- Similarly, we can graph $-4\sqrt{3} – 4i$ by plotting $(-4\sqrt{3}, -4)$ on the complex plane.
- Since $-5i$ only contains an imaginary number part, we graph $-5i$ on the imaginary axis and should be found $5$ units below the real axis.

Connect each complex number to the origin and label the segment with the corresponding absolute value number.

*Example 2*

*Example 2*

Evaluate the following operations on the following complex numbers.

a. $(8 – 8i) + (-6 + 12i)$

b. $(-3\sqrt{3} + 5i) – (4\sqrt{3} – 6i)$

c. $(-4 + 2i)(-2 – i) + (2- 3i)$

__Solution__

Recall that adding and subtracting complex numbers is similar to adding and subtracting binomials. We combine the terms with the real numbers and imaginary numbers. It’s the same way that we combine “like terms.”

Let’s work on the first item first: $(8 – 8i) + (-6 + 12i)$.

$\begin{aligned} (8 – 8i) + (-6 + 12i) &= [8 + (-6)] + (-8 + 12)i\\&= 2 + 6i\end{aligned}$

Make sure to distribute the negative sign carefully when subtracting two complex numbers.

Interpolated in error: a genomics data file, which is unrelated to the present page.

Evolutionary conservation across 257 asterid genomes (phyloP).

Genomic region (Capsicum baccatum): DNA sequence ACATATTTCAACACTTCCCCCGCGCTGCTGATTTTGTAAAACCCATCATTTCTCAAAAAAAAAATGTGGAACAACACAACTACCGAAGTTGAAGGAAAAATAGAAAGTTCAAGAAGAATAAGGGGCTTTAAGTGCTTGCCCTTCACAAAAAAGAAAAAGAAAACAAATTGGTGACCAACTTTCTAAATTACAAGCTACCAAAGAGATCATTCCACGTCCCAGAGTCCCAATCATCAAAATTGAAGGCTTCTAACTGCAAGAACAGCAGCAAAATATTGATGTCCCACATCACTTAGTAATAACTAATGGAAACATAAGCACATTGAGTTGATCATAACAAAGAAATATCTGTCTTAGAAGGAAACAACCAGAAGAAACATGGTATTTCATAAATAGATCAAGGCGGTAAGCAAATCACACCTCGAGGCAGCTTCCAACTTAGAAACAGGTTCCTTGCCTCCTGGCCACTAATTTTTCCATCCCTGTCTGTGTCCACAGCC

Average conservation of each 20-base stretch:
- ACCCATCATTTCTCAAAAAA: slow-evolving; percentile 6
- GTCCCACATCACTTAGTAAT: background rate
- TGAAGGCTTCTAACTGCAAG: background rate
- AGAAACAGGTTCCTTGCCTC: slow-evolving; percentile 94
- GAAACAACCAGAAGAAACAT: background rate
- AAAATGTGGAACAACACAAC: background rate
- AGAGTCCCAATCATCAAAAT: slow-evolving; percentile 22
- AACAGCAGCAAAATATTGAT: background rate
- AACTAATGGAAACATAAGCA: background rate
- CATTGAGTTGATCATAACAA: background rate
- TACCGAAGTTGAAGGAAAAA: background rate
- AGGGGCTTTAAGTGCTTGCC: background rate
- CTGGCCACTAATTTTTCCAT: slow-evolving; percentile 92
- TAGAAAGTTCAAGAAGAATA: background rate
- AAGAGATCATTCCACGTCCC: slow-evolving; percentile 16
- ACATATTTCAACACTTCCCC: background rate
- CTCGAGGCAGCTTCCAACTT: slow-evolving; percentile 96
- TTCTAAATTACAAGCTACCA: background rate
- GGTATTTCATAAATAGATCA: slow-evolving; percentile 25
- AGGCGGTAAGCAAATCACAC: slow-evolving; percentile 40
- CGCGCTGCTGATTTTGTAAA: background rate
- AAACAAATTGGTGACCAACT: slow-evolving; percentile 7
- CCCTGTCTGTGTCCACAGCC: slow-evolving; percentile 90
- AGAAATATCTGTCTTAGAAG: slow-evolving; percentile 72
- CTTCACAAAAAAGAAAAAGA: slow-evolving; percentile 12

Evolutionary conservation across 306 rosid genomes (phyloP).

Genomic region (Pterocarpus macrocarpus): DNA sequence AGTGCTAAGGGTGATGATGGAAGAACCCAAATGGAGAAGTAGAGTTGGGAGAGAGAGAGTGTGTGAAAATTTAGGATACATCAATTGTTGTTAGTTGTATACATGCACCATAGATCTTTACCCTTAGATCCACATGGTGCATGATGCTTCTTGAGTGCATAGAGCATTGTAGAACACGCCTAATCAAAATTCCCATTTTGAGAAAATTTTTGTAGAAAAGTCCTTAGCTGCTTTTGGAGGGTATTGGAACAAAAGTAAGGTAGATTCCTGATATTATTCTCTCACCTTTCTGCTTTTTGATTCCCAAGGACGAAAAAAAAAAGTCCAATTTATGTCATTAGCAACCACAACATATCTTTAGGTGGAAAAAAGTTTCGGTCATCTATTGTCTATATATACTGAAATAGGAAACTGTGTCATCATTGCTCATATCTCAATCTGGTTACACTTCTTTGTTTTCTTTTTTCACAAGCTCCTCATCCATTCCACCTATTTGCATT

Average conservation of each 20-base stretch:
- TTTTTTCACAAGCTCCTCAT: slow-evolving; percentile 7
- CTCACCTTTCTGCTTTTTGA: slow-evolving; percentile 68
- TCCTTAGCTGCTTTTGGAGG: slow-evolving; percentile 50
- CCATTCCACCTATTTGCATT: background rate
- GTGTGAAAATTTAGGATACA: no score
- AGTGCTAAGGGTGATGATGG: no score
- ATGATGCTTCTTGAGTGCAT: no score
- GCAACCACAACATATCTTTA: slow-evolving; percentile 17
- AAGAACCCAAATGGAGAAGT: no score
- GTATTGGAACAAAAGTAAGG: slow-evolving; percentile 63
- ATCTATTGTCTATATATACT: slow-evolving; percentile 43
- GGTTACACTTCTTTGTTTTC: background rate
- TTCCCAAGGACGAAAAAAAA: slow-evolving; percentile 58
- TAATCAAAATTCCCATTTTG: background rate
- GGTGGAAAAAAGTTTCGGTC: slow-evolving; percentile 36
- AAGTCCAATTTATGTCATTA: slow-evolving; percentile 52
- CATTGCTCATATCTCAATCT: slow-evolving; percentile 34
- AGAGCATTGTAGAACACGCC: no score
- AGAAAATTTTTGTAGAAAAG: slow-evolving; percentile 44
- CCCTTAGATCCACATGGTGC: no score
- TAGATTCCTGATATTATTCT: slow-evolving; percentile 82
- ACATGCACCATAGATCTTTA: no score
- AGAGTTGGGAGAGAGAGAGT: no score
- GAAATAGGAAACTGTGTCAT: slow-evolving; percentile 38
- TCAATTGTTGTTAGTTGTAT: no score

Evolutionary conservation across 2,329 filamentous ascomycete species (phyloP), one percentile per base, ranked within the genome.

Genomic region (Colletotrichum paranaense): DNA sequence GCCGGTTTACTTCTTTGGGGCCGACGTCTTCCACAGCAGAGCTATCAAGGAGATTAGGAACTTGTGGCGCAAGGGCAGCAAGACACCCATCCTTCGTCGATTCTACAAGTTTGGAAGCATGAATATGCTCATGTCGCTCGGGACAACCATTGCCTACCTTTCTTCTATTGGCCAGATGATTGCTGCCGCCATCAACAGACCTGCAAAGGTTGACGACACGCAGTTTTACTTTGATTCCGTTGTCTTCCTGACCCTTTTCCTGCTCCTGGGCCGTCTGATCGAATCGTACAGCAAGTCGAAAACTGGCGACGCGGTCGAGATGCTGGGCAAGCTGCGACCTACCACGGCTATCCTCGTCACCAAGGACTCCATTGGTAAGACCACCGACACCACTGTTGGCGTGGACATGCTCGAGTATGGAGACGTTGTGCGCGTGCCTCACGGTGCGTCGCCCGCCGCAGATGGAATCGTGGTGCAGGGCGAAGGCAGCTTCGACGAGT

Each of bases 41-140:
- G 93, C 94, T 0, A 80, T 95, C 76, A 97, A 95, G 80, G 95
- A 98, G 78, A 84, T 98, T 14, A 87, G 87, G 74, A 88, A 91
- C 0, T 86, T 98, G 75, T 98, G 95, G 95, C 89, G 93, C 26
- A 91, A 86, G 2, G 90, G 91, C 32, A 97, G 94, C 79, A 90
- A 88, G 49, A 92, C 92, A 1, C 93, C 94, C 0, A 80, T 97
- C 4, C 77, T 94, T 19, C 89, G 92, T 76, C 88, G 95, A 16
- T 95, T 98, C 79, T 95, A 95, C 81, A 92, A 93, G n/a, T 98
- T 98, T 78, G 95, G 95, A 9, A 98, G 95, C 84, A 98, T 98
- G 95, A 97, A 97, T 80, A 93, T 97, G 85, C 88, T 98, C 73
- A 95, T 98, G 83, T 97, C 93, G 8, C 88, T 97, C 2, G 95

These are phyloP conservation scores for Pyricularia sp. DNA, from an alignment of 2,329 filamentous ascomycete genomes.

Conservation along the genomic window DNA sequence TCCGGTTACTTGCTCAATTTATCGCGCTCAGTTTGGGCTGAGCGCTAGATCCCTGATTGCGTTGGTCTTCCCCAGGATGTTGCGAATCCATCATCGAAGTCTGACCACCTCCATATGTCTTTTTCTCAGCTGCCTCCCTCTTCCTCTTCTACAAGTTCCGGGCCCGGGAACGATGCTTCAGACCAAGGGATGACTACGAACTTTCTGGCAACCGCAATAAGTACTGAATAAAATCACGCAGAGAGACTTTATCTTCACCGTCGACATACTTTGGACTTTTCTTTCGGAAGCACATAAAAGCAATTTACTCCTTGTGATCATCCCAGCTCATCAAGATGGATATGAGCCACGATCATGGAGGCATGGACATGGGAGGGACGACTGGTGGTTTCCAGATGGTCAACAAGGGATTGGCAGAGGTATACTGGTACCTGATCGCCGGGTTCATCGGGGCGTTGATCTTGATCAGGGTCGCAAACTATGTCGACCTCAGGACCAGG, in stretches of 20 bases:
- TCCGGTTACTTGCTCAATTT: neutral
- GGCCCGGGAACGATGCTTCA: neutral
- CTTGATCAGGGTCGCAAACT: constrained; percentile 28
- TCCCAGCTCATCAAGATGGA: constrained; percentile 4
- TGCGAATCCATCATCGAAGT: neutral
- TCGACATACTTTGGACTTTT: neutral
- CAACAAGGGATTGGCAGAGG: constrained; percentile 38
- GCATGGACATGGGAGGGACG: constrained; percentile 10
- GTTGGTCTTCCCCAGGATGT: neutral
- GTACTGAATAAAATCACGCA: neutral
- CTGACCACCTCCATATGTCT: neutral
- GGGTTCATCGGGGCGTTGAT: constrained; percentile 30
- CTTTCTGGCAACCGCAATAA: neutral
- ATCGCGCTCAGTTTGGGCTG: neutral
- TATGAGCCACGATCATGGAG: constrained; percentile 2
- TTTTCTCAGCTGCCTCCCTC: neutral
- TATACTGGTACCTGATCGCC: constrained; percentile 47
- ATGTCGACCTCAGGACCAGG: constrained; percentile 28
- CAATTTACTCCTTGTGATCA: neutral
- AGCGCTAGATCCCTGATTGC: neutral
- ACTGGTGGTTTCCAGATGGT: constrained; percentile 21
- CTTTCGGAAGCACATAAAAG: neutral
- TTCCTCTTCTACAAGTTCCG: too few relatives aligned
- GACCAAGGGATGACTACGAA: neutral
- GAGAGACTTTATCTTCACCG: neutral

$\begin{aligned} (-3\sqrt{3} + 5i) – (4\sqrt{3} – 6i) &=-3\sqrt{3} + 5i – 4\sqrt{3} -(-6i)\\&= -3\sqrt{3} + 5i – 4\sqrt{3} + 6i\\&= (-3\sqrt{3} – 4\sqrt{3}) + (5 + 6)i\\&=-7\sqrt{3} + 11i \end{aligned}$

For the third item, multiply the two complex numbers first.

- Apply the FOIL method to distribute the terms.
- Replace $i^2$ with $-1$.
- Combine real and imaginary number parts.

$\begin{aligned} (-4 +2i)(-2 – i) &= (-4)(-2)+ (-4)(-i) + (2i)(-2) + (2i)(-i)\\&=8 + 4i – 4i- 2i^2\\&=8 + 4i – 4i -2(-1)\\&=8 + 4i – 4i + 2\\&= (8 + 2) + (4 -4)i\\&=10 \end{aligned}$

Replace $(-4 + 2i)(-2 – i)$ with its product then simplify the expression further.

$\begin{aligned} (-4 +2i)(-2 – i) + (2 – 3i) &= 10 + (2 – 3i)\\&= (10 + 2) – 3i\\&= 12 – 3i\end{aligned}$

Listing down the results for the three operations, we have the following:

a. $(8 – 8i) + (-6 + 12i) = 2 + 6i $

b. $(-3\sqrt{3} + 5i) – (4\sqrt{3} – 6i) = -7\sqrt{3} + 11i $

c. $(-4 + 2i)(-2 – i) + (2- 3i) = 12 – 3i $

*Example 3*

*Example 3*

Convert the following complex numbers in polar form to rectangular form.